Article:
No Urban Planner worth a lick of salt would design the SEQ plan that we have now. It is a bad plan and is a bad deal for the taxpayers.

    If Penny had our best interests at heart she would have stayed with the 2007 Comp Plan and let AvalonBay have the entire SEQ. This would be a grand economic stimulator.

    Don't confuse sales tax with a real estate tax base. All those additional AvalonBay renters shopping taxes will go to the state, not Fairfax County. We need funds that go to FFX County without raising our real estate taxes.

    The county needs to take a hard look at its bottom line and stop wasting taxpayer money like the $6.35M road purchase and $880K building demolition. The county is proposing to raise the tax rate (assessments are already up) another 4%. That is 40% since 2000. Did your income rise that much? Mine didn't.

    Penny spends our money like she's playing a Monopoly game. The SEQ is a prime location for retail/restaurant mixed use for all the reasons you stated. It is an economic crime to build a county human services building that does nothing to build tax revenue and take land for a possible someday road. The county owns lots and lots of acreage in Mason District. Some of it should be monetized to lower the deficit and encourage revitalization.

    There are other more viable locations for human services that are much closer to the majority of the population. Why stick these on the outer edge of the county next to Arlington and Alexandria? Who are athey intended to serve?

    Patience? Penny has been in office 20-years and look what has happened to us. I'm long out of patience. Given your time line for Mosaic, we should be sitting pretty right now.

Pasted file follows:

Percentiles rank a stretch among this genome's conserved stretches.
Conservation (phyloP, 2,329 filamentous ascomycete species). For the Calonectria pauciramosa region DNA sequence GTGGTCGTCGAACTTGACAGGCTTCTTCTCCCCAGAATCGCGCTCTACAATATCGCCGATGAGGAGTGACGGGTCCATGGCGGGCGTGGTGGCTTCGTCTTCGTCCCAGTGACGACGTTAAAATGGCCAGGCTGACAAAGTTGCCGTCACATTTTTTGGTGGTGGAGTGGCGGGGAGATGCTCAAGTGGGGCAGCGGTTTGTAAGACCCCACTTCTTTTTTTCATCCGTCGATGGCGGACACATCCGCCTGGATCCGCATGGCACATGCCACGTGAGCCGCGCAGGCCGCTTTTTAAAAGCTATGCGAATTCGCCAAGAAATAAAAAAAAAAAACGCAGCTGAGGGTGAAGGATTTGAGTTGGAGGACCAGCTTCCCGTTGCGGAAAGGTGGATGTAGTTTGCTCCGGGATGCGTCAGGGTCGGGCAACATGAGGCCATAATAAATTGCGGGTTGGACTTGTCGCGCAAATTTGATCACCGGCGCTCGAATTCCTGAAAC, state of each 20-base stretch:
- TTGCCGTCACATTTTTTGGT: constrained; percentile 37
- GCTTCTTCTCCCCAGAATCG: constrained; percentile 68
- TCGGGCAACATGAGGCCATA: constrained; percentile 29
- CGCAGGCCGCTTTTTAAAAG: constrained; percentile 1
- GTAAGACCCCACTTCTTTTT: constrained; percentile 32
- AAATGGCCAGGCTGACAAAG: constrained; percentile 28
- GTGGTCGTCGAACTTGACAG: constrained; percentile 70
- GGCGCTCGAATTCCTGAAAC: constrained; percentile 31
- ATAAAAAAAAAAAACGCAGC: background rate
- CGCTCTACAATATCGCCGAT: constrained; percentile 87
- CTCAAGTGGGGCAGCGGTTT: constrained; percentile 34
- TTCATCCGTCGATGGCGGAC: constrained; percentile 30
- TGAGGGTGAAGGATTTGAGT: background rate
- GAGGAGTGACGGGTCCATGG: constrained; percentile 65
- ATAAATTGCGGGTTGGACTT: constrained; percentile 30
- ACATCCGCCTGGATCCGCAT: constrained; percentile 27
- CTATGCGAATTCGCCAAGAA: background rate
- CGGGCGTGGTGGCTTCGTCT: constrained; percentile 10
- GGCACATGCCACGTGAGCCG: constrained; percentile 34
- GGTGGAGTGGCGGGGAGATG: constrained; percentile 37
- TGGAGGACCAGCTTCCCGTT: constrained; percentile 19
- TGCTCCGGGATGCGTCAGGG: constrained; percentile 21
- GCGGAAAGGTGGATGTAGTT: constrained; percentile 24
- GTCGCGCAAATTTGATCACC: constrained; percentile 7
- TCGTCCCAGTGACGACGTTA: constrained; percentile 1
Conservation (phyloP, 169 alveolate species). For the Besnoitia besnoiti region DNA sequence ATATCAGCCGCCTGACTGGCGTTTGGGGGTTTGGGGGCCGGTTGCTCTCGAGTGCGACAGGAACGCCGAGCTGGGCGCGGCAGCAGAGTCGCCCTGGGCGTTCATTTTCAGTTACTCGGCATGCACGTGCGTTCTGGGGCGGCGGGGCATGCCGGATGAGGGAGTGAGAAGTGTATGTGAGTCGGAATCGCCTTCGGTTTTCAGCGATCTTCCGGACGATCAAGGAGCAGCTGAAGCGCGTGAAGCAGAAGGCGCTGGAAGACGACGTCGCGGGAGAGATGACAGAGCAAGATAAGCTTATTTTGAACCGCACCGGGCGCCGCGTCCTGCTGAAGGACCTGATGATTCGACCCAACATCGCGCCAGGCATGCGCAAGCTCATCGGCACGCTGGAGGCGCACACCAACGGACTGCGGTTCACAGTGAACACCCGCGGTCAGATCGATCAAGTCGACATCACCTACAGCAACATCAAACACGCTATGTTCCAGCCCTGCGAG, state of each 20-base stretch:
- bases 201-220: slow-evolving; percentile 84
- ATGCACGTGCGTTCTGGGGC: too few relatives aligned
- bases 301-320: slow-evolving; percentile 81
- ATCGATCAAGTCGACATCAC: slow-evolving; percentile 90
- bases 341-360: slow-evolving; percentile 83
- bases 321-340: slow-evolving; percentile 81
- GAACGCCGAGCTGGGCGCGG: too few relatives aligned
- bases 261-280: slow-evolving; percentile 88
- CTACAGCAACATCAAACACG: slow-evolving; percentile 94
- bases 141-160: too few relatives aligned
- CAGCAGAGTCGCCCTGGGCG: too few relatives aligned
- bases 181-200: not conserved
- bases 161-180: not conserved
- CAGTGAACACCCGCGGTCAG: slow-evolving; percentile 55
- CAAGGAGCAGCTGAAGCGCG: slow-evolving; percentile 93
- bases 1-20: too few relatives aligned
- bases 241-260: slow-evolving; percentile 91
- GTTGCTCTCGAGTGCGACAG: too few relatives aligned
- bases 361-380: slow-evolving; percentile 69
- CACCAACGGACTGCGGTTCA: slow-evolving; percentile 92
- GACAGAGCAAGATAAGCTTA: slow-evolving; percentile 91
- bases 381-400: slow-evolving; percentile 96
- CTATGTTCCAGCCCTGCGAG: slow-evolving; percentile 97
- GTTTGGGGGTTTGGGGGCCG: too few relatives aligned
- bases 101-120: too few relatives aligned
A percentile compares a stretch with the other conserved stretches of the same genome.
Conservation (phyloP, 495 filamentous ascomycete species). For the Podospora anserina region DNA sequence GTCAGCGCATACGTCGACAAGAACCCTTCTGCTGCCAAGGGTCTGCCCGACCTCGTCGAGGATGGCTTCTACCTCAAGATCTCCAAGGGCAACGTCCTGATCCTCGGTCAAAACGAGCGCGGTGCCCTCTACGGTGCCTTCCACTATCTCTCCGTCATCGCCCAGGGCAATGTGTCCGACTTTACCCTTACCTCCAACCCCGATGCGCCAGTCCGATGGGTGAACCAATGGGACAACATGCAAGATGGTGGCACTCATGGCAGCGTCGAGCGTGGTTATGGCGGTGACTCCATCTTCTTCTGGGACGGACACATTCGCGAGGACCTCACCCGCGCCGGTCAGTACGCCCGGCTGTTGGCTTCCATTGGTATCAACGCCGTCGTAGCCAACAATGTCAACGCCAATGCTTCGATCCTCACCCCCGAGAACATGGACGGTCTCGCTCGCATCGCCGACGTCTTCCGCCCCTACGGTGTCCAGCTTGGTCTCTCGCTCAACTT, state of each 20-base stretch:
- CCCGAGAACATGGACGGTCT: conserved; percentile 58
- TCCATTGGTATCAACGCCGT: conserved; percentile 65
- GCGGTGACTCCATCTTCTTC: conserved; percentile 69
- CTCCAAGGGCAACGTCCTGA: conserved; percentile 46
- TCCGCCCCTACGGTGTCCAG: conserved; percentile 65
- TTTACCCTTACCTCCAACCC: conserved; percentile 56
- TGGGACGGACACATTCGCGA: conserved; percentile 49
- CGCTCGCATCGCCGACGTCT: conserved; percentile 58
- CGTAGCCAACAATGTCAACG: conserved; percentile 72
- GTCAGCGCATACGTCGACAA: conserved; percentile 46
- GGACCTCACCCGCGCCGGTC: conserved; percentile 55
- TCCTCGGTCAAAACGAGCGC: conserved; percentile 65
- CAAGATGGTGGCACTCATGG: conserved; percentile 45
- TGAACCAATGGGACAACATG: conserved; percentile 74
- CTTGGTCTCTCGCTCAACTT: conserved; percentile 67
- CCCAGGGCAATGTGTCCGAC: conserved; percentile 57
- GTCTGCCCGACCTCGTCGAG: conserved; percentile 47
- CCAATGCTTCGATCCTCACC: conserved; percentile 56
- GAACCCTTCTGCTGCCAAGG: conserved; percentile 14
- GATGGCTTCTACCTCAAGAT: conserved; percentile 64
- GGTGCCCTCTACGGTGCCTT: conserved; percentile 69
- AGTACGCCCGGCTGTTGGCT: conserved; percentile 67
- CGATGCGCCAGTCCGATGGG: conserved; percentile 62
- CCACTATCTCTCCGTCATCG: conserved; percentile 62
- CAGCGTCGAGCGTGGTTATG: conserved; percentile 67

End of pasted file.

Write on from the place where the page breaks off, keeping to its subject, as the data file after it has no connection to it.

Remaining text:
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    Replies
    1. Hey, I'm certainly no economist but the RE tax rate went up 33% (not 40) since 2000, and inflation went up 37%...So...if anything, real estate taxes have dropped.

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  19. I have looked at the Comprehensive plan for 2007. It appears that the Avalon Bay adheres to both the intent and the letter of the plan. It is a mid-rise "Village Center" project and that is exactly what is called for in the 2007 Comprehensive Plan.

    Remember, the Avalon Bay property is a small fraction of the entire comprehensive plan and will serve as the catalyst for future development.

    The building purchase is also part of the 2007 Comprehensive Plan to extend Seminary Road to Columbia Pike - it is not possible to get from Seminary to Columbia Pike and this is this first step in making that happen.

    It is also the first step in a "transportation solution."

    Looks like to me the entire SEQ endeavor is actually beginning to carry out the 2007 Comprehensive Plan and it's most recent amendments.

    This is how good deals are accomplished: teamwork between citizens, leadership, and developers.

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    Replies
    1. Perhaps I missed something in the chain, what "tansportation solution" are you referring to above?

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    2. A transportation solution would be either:
      1. Light rail
      2. Metro
      3. Dedicated buses
      or
      4. Improved roads

      Light rail has been nixed; metro would take billions of dollars and tens of years; dedicated buses are a possibility as reported by Ellie in an other post; and the remaining "transportation solution" is improved roads.